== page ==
Blood Heir (Blood Heir, #1) PDF Book by Amélie Wen Zhao PDF ePub

Blood Heir (Blood Heir, #1)

by
4.12 • 519 votes • 382 reviews
Published 19 Nov 2019
Blood Heir (Blood Heir, #1).pdf
Format ebook
Pages496
Edition1
Publisher Delacorte Press
ISBN 0525707816
ISBN139780525707813
Languageeng



Blood Heir (Blood Heir, #1) Ebook Description

Blood Heir (Blood Heir, #1) PDF Book has good rating based on 519 votes and 382 reviews, some of the reviews are displayed in the box below, read carefully for reference. Find other related book of "Blood Heir (Blood Heir, #1)" in the bottom area.

This hot debut is the first book in an epic new series about a princess hiding a dark secret and the con man she must trust to clear her name for her father's murder.
In the Cyrilian Empire, Affinites are reviled. Their varied gifts to control the world around them are unnatural—dangerous. And Anastacya Mikhailov, the crown princess, has a terrifying secret. Her deadly Affinity to blood is her curse and the reason she has lived her life hidden behind palace walls.
When Ana’s father, the emperor, is murdered, her world is shattered. Framed as his killer, Ana must flee the palace to save her life. And to clear her name, she must find her father’s murderer on her own. But the Cyrilia beyond the palace walls is far different from the one she thought she knew. Corruption rules the land, and a greater conspiracy is at work—one that threatens the very balance of her world. And there is only one person corrupt enough to help Ana get to its core: Ramson Quicktongue.
A cunning crime lord of the Cyrilian underworld, Ramson has sinister plans—though he might have met his match in Ana. Because in this story, the princess might be the most dangerous player of all.

Blood Heir (Blood Heir, #1) Reviews

Amélie
0
Thu, 01 Feb 2018

Update: So, the cover is live! Andddd it's time for me to hide and never come on Goodreads again! Just kidding. Sort of?
I wanted to share the Dear Reader letter that we included in the ARCs (Advanced Reader Copies) of BLOOD HEIR. It touches upon why I wrote BLOOD HEIR, and who I wrote it for.
Dear Reader,
Four years ago, I began writing a story about a corrupt empire steeped in winter, filled with morally gray con men, deadly assassins, twisted villains, and above all, a girl named Anastacya, who has the power to manipulate blood and who believes she is a monster.
It took me two years to realize that the monster in the story is me.
I am an immigrant. I am a woman of color. And I am an “Other.” In my time in the United States, I have never experienced the sense of crushing fear about my identity that I have recently. “Get out of my country, communist!” is only one of the slurs I’ve had screamed at me from across the street. What I’ve experienced personally and seen across social media outlets and national television broadcasts has all amounted to a hyperawareness of my foreignness, my Otherness, and the possibility that because I am different, I am not worthy of belonging.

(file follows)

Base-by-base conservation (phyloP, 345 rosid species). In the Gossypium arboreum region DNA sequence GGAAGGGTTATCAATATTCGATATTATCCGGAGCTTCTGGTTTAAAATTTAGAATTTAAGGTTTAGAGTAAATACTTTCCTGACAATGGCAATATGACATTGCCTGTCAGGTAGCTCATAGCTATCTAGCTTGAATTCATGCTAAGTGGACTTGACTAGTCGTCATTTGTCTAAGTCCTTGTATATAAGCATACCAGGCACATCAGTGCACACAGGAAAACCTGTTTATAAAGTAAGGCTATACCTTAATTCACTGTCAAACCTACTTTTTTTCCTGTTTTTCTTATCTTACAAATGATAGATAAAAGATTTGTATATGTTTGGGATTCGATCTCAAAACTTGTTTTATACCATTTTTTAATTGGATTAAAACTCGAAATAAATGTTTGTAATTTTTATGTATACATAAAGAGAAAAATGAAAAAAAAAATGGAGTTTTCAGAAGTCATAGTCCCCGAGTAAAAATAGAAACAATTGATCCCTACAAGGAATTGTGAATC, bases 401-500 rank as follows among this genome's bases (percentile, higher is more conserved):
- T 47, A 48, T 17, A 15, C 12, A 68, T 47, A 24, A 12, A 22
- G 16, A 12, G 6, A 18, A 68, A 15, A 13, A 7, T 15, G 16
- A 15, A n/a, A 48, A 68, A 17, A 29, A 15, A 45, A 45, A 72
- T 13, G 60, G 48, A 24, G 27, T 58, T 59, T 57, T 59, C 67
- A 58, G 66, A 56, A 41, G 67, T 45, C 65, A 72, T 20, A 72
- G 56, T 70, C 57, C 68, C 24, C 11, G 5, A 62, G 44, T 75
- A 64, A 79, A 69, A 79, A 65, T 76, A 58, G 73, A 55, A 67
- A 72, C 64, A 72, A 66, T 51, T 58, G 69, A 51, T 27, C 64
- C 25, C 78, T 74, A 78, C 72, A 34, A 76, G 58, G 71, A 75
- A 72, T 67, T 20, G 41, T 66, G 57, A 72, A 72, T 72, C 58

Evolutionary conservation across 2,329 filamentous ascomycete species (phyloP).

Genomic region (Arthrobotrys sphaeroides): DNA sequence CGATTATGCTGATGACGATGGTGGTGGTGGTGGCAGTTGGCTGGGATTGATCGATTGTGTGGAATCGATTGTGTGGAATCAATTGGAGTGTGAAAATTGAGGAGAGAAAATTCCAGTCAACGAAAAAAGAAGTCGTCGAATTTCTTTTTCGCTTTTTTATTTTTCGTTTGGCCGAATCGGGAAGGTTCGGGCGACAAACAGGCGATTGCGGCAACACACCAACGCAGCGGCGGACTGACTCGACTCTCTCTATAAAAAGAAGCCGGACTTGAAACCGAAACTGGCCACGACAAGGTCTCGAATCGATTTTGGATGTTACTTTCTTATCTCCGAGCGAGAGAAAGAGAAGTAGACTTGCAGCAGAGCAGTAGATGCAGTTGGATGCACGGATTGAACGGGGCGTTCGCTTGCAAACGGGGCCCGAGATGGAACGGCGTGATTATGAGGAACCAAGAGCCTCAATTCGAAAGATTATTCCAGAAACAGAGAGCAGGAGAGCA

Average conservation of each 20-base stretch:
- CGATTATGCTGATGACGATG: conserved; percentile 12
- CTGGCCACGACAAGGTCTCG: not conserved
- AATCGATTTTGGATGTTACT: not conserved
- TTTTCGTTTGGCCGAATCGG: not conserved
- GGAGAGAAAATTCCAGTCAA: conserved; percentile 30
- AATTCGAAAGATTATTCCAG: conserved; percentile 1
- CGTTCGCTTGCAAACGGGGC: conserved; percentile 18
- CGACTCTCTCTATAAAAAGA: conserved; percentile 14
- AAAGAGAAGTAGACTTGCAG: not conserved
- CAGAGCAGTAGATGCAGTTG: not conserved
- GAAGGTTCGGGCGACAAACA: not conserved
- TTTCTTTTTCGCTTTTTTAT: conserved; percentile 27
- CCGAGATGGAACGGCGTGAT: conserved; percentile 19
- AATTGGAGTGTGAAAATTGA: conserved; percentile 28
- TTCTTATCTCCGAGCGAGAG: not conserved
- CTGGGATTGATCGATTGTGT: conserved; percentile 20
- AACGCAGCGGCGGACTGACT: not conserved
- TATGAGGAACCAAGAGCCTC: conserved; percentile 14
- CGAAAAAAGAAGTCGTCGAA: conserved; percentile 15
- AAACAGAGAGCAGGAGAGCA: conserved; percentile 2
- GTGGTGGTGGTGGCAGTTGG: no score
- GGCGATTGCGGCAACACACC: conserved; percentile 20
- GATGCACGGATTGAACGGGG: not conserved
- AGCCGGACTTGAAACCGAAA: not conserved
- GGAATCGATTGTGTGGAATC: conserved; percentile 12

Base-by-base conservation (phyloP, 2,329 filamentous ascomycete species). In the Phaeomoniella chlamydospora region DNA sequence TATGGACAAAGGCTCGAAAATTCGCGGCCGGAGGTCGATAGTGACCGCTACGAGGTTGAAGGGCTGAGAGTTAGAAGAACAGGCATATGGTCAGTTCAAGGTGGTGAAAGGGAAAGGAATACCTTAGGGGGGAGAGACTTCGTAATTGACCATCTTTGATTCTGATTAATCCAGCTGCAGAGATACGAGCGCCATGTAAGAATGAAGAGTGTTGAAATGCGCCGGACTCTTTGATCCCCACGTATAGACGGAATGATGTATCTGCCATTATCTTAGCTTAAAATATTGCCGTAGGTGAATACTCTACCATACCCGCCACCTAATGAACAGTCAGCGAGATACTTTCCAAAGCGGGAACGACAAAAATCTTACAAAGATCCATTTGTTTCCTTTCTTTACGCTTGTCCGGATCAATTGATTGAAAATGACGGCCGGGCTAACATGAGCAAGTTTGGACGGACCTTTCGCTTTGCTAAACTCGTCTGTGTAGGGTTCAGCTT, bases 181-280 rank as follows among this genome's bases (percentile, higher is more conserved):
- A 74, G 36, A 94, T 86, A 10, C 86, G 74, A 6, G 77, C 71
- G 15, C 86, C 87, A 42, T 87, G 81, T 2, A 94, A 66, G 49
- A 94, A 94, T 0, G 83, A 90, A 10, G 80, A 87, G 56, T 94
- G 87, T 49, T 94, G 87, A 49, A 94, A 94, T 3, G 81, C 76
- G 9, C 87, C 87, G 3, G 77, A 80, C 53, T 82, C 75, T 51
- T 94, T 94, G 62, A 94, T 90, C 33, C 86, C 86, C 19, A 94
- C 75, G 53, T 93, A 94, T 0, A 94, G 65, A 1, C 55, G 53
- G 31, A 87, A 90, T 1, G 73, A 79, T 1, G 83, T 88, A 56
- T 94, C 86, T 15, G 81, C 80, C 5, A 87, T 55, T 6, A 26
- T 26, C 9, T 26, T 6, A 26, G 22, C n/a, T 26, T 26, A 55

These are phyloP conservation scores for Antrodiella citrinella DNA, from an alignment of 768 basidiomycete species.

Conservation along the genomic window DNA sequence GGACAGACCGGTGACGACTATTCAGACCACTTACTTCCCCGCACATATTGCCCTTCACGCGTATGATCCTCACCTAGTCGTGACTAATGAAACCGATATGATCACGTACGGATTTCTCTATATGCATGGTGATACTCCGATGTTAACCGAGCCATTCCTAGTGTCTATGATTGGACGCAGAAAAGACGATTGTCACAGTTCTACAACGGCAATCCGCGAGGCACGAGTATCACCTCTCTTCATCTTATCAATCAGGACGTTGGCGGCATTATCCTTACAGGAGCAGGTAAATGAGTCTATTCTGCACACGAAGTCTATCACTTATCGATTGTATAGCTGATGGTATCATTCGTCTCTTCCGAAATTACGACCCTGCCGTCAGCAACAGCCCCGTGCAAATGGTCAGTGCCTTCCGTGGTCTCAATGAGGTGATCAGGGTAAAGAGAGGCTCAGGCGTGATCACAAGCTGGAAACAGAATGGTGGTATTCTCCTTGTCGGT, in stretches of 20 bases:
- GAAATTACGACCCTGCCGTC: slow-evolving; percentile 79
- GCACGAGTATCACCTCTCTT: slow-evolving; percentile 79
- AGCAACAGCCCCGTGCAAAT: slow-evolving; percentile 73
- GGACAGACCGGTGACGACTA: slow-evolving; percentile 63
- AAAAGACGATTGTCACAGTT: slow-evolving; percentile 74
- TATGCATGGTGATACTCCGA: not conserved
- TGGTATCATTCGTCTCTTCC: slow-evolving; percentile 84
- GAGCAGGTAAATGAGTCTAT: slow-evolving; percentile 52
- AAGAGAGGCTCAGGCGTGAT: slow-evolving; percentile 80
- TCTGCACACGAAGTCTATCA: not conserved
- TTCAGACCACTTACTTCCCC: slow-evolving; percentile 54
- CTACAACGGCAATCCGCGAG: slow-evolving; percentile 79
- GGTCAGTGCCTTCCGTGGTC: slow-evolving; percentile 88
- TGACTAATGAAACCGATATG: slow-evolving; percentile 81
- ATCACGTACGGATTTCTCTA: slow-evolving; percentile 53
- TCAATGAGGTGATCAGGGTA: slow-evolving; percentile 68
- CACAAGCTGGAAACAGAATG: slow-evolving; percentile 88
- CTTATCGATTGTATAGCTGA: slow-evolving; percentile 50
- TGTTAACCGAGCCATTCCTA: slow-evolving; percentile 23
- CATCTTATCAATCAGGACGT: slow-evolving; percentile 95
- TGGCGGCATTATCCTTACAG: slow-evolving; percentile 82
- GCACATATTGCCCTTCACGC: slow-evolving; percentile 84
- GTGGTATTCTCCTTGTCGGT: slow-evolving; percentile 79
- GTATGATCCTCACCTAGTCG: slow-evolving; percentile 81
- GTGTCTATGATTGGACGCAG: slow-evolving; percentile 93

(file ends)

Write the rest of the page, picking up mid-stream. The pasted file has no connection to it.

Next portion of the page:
Blood Heir explores the demonization of the Other and this experience of not belonging. Ana’s journey examines how one can internalize hatred and fear, how that can warp one’s core and turn it into something cruel and twisted. But ultimately, her story is one of self-acceptance, and of the realization that we cannot change who we are nor what we are born with, but we can choose what we do with what we are given. And like me, Ana chooses to fight for a better tomorrow.
So I gave magic to my girls who were told they were monsters. I gave my children of color the ability to fight oppression. Because in a world where there is so little I can control, I want to put hope and power in their hands for once—and in a world where those deemed “different” are often cast out and made to be monsters, I want them to win.
Thank you for reading.
Amélie Wen Zhao

Mel (Epic Reading)
- Calgary, AB, Canada
0
Wed, 12 Dec 2018

Added to post April 30, 2019
GOOD NEWS!! Zhao is publishing Blood Heir AS IS in November! http://www.nytimes.com/2019/04/29/books/amelie-wen-zhao-blood-heir.html
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Added to post Jan 31, 2019
**Show your support for publication by purchasing a pre-sale copy of Blood Heir from your countries primary bookseller**
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Added to post late Jan 30, 2019
Added since author Amelie pulled her book from publishing...
Folks this is just mob-style bullying. The book is fantasy, not non-fiction or even historical fiction. The book might as well be banned, burned or censored. I cannot believe that some people's opinions have persuaded the writer to pull the novel. Not only that but Blood Heir was being published by Random House for goodness sake! It's not like it hasn't been edited, proofed, etc. Saying that authors can't kill off minority characters or touch on certain subject is absurd. Creativity should be about freedom of art in any form as the creator chooses. Social media is out of control and this is a sad day for publishing and free speech.
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Posted afternoon of Jan 30, 2019
Yes I have an eARC.
Usually I don’t read books months before they are published; however, due to controversy’s I may make an exception here and read this very soon...
Three things to say in advance:
1) many people are upset that a young black girl dies in this story. Is this to say we can never have a minority killed off ever again? Cause that seems wrong.
2) The is zero, ZERO proof that the writer is screen capping or ‘listing’ reviewers who give her poor reviews. The rumour is based one on twitter post by some random chick who won’t give provide any sources. That’s not journalism folks. It’s just flat out, ridiculous rumour. Don’t accuse someone if you don’t have at least a shred of proof (and no your word is not worth crap on Twitter, sorry but it’s not)
3) The line from LOTR many have mentioned being used in this book has been used by a dozen or more fantasy or other genre books over the years. I don’t think you can claim that “don’t go where I can’t follow” is so iconic that it can never be used again... it’s a very symbolic phrase perhaps but I see no reason why this concept can’t be revisited many times over in literature.
PS: I have NOT yet read Six of Crows, so parallels to it I won’t be able to speak to even when I do read this one...